There has not been a challenge regarding slope fields, as a far as I can tell. So, I might as well make one.

The challenge


  • A black box function f which takes two arguments, x and y (both real numbers) , and returns the value of the slope at point (x,y) (also a real number)
  • A list of real numbers, X, representing the values along the x axis,
  • Another list of real numbers, Y, representing the values along the y axis.
  • A list of (x,y) pairs, U, which represents the inputs that f is undefined on. This argument can be removed if your language can detect errors.


  • A rectangle with a length of the length X, and a height of the length of Y. At each combination of row r and column c in the rectangle, (starting from the bottom left corner), the character that is placed at that position will depend on the sign value of f evaluated at x=c and y=r:
    • If the value is positive, the character is /.
    • If the value is zero, the character is -.
    • If the value is negative, the character is \.
    • If (x,y) is not in the domain of f (a.k.a. a member of U), then the character is . f is guaranteed to not error on every combination of x within X and y within Y if U is utilized.

Since I am horrible at explaining things, here's an example:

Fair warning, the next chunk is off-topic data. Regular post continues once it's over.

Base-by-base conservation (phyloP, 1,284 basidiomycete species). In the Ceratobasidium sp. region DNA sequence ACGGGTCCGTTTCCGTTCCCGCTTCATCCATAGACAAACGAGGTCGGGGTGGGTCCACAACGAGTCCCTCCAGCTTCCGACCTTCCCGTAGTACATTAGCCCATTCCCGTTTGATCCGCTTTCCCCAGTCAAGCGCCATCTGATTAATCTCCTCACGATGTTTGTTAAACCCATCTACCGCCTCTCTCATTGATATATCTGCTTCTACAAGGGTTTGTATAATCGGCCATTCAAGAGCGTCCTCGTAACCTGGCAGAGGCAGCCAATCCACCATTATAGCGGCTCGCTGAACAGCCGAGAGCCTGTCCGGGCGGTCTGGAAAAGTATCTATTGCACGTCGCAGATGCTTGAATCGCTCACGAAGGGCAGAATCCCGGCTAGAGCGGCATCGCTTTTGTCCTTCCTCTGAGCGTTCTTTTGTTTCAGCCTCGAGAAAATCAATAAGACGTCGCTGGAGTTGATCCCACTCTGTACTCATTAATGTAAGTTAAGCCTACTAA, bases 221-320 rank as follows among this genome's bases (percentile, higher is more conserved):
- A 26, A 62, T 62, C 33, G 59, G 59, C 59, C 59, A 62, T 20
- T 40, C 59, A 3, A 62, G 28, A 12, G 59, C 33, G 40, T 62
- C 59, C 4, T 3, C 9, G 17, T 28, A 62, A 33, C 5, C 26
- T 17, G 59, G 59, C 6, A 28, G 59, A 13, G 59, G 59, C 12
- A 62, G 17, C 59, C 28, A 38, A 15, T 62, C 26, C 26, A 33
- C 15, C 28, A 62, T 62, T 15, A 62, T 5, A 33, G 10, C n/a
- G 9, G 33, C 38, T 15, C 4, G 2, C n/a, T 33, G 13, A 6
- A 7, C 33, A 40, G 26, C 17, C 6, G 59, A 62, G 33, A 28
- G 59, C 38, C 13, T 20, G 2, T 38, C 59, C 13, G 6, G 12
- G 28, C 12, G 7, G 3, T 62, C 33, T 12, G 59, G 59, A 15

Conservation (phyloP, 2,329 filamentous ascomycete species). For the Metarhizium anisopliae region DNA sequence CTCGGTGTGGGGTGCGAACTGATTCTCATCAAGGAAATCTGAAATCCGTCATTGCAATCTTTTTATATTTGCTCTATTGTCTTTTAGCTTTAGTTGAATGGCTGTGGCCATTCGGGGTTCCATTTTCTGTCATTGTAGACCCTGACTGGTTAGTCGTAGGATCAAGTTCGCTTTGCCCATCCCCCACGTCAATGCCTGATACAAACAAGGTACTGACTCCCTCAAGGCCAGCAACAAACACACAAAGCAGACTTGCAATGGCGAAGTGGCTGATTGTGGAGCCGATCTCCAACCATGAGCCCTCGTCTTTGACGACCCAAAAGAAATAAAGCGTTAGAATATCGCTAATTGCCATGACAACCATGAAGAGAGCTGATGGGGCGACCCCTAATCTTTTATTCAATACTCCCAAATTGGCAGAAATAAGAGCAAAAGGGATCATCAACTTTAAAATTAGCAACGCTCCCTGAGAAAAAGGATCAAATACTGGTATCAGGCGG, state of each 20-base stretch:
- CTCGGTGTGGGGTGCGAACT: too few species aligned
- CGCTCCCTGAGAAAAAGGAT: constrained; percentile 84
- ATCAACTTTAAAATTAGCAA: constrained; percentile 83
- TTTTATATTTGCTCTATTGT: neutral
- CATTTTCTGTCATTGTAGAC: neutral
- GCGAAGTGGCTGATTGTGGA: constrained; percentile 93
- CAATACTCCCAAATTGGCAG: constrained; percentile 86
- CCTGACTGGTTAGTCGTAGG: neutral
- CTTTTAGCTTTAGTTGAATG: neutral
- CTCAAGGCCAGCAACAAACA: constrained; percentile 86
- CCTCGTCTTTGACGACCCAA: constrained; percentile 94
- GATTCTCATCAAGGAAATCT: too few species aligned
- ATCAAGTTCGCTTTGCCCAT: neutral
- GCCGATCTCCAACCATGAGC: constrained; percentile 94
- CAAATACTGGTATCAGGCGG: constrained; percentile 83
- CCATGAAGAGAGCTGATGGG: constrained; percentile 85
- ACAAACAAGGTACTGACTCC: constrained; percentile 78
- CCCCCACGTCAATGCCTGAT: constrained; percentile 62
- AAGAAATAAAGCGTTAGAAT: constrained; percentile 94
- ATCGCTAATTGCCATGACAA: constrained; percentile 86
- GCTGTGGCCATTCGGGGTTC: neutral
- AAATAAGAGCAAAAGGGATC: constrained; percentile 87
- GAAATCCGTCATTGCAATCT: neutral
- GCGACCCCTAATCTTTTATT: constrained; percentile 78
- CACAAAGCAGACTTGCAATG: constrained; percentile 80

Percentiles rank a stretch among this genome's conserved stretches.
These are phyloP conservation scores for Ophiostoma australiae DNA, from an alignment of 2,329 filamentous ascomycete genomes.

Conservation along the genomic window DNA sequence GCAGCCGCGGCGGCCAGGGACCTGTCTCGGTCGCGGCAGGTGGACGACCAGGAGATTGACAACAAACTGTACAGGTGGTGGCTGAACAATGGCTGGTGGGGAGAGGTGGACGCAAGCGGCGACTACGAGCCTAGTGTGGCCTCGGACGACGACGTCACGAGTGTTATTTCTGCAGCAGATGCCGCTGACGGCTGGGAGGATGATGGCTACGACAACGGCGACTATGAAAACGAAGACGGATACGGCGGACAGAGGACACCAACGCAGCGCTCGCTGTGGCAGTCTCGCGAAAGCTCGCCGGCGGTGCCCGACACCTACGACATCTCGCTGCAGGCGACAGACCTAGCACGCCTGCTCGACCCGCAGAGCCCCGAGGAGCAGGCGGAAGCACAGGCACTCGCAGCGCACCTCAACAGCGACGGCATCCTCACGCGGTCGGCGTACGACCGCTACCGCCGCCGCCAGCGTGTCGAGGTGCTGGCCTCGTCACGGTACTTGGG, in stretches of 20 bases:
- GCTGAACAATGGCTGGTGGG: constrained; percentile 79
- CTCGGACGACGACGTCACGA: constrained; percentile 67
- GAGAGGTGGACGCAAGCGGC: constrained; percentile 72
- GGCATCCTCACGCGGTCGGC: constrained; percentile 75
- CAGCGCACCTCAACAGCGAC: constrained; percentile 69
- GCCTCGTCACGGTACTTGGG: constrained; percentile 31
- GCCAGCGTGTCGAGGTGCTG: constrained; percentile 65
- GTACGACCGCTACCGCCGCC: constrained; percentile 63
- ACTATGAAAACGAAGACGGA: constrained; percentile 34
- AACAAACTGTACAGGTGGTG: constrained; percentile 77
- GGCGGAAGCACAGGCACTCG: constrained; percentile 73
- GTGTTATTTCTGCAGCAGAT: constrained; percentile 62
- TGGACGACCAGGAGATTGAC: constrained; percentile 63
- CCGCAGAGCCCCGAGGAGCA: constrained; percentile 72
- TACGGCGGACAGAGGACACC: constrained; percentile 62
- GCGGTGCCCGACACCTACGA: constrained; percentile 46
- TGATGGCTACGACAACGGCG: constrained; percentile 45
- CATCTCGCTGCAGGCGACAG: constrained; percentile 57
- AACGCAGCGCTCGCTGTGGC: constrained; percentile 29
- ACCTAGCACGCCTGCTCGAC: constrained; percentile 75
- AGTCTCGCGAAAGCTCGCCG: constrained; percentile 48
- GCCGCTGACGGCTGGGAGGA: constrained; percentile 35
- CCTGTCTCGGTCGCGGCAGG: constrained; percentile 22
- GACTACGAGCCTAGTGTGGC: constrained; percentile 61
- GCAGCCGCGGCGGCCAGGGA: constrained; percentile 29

f(x,y) = x / y



  • At (0,0) (the bottom left corner), the corresponding X and Y values are -1 and -1 (since X[0] = -1 and Y[0] = -1). f(-1,-1)=(-1)/(-1)=1, thus / is used.
  • At (1,0) (the bottom row, middle column): X[1] = 0, Y[0] = -1, f(0,-1)=(0)/(-1)=0, and 0 is zero (duh), so the character is -.
  • At (1,1) (the center): X[1] = 0, Y[1] = 0. [0,0] is a member of U. Therefore, it corresponds to the character. Or, if done without U: 0/0 is undefined, thus the character is .
  • At (2,2) (the top left): X[2] = 1, Y[2] = 1, f(1,1)=(1)/(1)=1, which is positive. Therefore, it corresponds to the / character.
  • Etc...

Floating Point

Any value of f within the range [-1e-9,1e-9] should be considered to have a sign of 0.

Winning condition

This is a , so lowest byte count wins!

  • \$\begingroup\$ Are the inputs sorted? \$\endgroup\$ – Giuseppe Dec 12 '17 at 15:57
  • \$\begingroup\$ @Giuseppe No. And unsorted X and Y will actually change the answer. \$\endgroup\$ – Zacharý Dec 12 '17 at 21:00

Jelly, 23 bytes

Ṛ⁹,2⁶v$Ṡ$e⁵$?¥þị“/ \-”Y

Try it online!

Arguments: Y, X, U, f

f is a Python string containing Jelly code. Be sure to quote it appropriately, otherwise you may encounter errors.

Also, f takes a pair [x, y] as its argument, not two arguments x and y.

  • \$\begingroup\$ Can you please provide an explanation for those of us who have to constantly refer to the wiki? \$\endgroup\$ – Zacharý Dec 12 '17 at 15:05
  • \$\begingroup\$ @Zacharý sorry, no time to \$\endgroup\$ – Erik the Outgolfer Dec 12 '17 at 15:09
  • \$\begingroup\$ Whenever you get the chance \$\endgroup\$ – Zacharý Dec 12 '17 at 17:17
  • \$\begingroup\$ Explanation (May not be 100% correct) \$\endgroup\$ – caird coinheringaahing Dec 12 '17 at 17:51

APL (Dyalog), 36 34 bytes

2 bytes saved thanks to @ngn

{o←⍺⍺⋄'\-/ '[⊖⍉⍺∘.{0::4⋄2+×⍺o⍵}⍵]}

Try it online! (with modified division, since basic APL 0÷0 is 1)

The black box function comes as left operand, X as left argument, and Y as right argument.